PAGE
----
LATAM Airlines Group chief executive Enrique Cueto has slammed engine manufacturers for the issues that grounded the carrier's Boeing 787 and Airbus A320neo aircraft.
"In this million dollar dance, what the manufacturers are doing is not acceptable," Cueto said during a chief executive panel at the ALTA Airline Leaders Forum in Panama City on 30 October.
The lack of certainty on the number of aircraft that would be impacted has made it difficult for the airline to plan, says a frustrated Cueto. LATAM was forced to wet-lease Airbus A330s and a Boeing 747 in the second quarter to operate flights in place of the 787s.
A senior Rolls-Royce executive who had visited LATAM in Santiago told the carrier that it would have "maximum" two 787s grounded due to problems with the type's Rolls-Royce Trent 1000 engines. But the airline was eventually forced to ground as many as 14 aircraft, says Cueto.
"If they had told you six or seven months ahead that you might need to ground 14 aircraft, you can plan and prepare," says Cueto. "The lack of anticipation we've had is incredible… we are not having the product that we should."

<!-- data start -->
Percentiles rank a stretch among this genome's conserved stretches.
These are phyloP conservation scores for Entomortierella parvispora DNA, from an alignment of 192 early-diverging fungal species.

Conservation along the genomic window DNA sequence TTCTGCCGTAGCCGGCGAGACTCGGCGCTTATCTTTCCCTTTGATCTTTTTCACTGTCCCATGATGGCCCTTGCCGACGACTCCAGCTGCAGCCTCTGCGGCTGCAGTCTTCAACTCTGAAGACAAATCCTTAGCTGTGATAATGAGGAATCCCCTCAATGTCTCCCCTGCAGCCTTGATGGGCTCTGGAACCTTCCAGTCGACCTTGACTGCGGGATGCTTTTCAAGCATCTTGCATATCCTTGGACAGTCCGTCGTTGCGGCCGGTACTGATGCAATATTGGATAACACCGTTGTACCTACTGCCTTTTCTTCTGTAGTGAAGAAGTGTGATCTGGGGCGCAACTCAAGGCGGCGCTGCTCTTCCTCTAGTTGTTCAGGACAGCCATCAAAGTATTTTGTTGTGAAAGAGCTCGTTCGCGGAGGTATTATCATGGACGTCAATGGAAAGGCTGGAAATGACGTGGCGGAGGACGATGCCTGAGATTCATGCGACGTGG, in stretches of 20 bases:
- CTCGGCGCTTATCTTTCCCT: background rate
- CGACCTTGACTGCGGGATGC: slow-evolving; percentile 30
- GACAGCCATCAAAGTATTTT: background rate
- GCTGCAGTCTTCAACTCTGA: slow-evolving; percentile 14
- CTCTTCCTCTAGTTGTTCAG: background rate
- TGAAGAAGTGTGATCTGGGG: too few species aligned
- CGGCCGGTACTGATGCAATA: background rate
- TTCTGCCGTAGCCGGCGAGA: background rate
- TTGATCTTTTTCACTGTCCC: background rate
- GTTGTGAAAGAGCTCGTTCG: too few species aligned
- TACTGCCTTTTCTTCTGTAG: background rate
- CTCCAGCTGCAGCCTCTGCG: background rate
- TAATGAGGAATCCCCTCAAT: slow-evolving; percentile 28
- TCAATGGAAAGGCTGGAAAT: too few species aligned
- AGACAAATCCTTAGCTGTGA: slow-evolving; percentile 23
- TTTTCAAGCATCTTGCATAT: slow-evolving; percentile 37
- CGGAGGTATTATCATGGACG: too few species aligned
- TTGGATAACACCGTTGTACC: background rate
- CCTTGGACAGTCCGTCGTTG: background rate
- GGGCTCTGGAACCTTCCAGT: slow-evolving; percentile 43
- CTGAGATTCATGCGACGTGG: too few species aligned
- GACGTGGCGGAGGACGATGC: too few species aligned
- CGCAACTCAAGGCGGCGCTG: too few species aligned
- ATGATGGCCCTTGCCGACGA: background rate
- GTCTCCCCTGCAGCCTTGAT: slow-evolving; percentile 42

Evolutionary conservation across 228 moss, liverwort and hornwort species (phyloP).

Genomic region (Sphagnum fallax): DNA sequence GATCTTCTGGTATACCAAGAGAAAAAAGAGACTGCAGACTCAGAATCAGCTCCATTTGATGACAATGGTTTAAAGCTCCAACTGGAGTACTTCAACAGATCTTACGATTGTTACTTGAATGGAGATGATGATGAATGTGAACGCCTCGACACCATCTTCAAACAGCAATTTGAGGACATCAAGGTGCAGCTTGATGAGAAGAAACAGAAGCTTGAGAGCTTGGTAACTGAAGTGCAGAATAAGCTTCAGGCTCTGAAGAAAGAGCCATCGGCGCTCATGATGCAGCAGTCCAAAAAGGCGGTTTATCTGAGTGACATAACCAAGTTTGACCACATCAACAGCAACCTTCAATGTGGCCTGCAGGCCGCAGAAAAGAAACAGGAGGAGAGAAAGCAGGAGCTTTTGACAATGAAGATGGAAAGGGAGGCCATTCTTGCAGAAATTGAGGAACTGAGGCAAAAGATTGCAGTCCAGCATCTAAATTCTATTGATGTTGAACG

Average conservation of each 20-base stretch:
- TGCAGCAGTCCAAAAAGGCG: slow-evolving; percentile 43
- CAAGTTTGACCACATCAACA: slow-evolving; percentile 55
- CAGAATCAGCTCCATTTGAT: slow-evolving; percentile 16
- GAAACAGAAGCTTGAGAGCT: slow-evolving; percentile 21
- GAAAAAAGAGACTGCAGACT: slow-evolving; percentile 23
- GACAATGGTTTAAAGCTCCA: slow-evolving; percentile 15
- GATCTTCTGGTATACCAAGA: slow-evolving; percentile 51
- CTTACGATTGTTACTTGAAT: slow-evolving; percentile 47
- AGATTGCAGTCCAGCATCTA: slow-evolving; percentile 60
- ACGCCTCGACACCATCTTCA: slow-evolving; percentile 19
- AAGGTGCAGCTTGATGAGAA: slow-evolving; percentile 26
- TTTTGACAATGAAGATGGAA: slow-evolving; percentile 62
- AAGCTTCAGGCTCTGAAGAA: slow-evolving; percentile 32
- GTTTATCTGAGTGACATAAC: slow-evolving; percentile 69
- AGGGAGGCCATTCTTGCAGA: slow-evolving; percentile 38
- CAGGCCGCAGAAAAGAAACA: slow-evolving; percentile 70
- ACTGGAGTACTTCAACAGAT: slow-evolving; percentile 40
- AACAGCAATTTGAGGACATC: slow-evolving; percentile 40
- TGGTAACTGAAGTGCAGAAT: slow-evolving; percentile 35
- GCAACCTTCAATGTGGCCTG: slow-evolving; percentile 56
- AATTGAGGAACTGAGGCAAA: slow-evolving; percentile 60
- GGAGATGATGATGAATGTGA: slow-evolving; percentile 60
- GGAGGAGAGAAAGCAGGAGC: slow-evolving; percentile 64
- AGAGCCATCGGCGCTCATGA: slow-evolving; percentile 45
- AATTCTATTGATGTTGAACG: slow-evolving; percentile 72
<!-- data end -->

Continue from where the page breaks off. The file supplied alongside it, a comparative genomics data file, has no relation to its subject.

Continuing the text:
He notes that the airline operates the type on long-haul routes across the South Pacific to Australia and New Zealand, making the situation more complex.
A LATAM spokesman tells FlightGlobal that four of the airline's 24 787s remain on the ground currently, awaiting preventive engine maintenance from Rolls-Royce.
The airline has four A320neos in service, and had also previously reported delivery delays with the type, due to well-documented issues with the Pratt & Whitney PW1100G engine.
Like LATAM, Avianca also had to ground two 787s for engine repairs, although the airline's entire 13-aircraft 787 fleet is in service currently, albeit with certain operational restrictions.
Avianca chief executive Hernan Rincon says the 787 grounding was a "PR [public relations] problem" for the airline, as passengers had complained about the older wet-leased aircraft that had replaced the 787s on flights.
"Some passengers said they felt they were being discriminated against," says Rincon.